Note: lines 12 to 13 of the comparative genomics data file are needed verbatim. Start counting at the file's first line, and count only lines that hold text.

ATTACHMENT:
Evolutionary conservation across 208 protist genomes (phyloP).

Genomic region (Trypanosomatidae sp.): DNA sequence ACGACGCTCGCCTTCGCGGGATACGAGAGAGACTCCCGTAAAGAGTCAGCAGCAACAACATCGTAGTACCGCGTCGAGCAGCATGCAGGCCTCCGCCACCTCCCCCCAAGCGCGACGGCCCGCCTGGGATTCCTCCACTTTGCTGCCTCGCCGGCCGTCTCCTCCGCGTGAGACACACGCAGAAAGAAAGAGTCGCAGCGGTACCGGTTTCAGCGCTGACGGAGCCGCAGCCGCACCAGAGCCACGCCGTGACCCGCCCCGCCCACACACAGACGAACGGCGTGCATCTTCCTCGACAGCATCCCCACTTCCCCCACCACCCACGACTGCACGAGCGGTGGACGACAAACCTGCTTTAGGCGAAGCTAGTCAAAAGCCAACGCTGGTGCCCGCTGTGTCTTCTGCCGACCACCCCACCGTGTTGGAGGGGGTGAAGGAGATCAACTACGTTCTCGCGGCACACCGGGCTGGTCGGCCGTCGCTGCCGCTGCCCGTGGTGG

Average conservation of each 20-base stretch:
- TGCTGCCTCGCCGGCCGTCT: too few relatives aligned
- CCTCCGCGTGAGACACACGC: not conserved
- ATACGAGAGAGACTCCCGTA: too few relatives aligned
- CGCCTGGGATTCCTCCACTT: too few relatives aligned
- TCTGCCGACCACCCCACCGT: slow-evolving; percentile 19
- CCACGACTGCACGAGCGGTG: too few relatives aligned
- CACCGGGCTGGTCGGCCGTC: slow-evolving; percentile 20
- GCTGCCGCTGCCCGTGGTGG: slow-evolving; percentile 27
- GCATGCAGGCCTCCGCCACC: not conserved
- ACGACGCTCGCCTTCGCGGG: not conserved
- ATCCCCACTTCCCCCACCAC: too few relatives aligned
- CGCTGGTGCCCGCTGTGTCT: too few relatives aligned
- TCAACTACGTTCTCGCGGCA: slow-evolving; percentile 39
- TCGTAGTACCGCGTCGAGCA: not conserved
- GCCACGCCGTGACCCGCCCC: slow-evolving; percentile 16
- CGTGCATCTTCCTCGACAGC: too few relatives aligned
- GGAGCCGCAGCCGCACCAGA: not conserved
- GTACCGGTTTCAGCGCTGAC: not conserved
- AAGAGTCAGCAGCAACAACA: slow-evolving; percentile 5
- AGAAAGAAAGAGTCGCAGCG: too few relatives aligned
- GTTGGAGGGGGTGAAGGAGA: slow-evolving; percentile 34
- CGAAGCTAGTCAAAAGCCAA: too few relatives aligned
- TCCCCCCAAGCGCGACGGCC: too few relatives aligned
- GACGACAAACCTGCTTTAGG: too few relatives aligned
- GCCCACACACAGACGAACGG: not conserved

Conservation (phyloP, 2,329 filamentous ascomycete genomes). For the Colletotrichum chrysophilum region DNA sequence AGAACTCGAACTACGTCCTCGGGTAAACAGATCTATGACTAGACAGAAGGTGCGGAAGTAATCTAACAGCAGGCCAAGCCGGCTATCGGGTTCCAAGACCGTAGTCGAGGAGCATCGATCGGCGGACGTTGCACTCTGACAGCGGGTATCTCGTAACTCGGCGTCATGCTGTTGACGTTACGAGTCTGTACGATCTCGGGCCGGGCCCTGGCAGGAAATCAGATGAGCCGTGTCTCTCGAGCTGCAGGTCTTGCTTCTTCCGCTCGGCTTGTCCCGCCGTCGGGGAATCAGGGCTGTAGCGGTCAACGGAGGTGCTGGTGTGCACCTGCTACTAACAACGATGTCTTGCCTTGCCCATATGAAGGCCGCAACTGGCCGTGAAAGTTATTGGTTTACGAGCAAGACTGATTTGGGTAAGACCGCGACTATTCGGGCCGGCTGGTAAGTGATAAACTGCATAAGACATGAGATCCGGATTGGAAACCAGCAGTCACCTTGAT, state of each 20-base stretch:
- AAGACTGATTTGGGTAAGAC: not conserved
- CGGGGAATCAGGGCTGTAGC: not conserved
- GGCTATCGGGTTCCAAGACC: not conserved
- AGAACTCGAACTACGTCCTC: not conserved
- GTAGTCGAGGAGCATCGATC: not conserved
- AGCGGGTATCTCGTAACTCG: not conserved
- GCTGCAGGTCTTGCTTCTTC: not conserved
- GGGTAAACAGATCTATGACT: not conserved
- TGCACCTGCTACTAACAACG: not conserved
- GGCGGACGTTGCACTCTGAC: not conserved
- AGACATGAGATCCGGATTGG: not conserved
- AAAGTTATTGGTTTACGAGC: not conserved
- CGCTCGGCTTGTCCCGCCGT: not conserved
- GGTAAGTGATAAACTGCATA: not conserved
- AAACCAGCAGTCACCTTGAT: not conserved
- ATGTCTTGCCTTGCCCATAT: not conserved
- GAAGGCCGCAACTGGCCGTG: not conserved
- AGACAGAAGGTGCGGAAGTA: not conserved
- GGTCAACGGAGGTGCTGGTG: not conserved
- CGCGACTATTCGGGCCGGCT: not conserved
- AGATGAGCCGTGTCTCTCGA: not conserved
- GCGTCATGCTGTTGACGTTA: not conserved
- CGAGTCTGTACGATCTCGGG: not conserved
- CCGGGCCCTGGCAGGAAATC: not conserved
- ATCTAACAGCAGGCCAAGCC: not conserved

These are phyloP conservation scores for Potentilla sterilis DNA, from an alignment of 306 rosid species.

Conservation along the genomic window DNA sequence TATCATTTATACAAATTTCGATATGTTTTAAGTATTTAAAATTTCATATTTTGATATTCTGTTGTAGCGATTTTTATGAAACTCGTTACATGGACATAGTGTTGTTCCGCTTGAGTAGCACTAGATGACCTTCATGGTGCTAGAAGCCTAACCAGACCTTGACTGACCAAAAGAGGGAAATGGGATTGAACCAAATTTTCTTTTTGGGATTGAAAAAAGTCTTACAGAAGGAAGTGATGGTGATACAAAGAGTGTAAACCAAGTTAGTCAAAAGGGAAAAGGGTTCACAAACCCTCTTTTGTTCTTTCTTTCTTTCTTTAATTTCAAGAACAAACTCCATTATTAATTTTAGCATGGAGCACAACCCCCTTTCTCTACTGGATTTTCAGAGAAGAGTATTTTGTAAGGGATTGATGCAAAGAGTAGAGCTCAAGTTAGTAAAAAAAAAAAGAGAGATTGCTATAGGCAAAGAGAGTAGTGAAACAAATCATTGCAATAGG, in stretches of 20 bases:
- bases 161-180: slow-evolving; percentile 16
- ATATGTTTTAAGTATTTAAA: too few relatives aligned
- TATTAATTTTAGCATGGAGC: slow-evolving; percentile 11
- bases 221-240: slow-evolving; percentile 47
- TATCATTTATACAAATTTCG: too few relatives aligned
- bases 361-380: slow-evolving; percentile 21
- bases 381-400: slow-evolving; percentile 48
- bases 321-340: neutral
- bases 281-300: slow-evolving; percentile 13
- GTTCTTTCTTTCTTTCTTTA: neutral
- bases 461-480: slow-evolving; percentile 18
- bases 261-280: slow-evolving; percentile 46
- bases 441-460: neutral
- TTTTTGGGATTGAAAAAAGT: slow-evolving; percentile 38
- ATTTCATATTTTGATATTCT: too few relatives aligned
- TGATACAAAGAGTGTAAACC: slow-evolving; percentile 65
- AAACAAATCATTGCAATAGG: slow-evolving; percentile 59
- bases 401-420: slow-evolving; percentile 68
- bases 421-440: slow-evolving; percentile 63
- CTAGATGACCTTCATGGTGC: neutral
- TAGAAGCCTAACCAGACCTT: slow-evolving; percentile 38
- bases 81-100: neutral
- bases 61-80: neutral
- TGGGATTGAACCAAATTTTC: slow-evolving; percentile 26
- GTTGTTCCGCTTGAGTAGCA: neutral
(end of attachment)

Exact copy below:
- GCATGCAGGCCTCCGCCACC: not conserved
- ACGACGCTCGCCTTCGCGGG: not conserved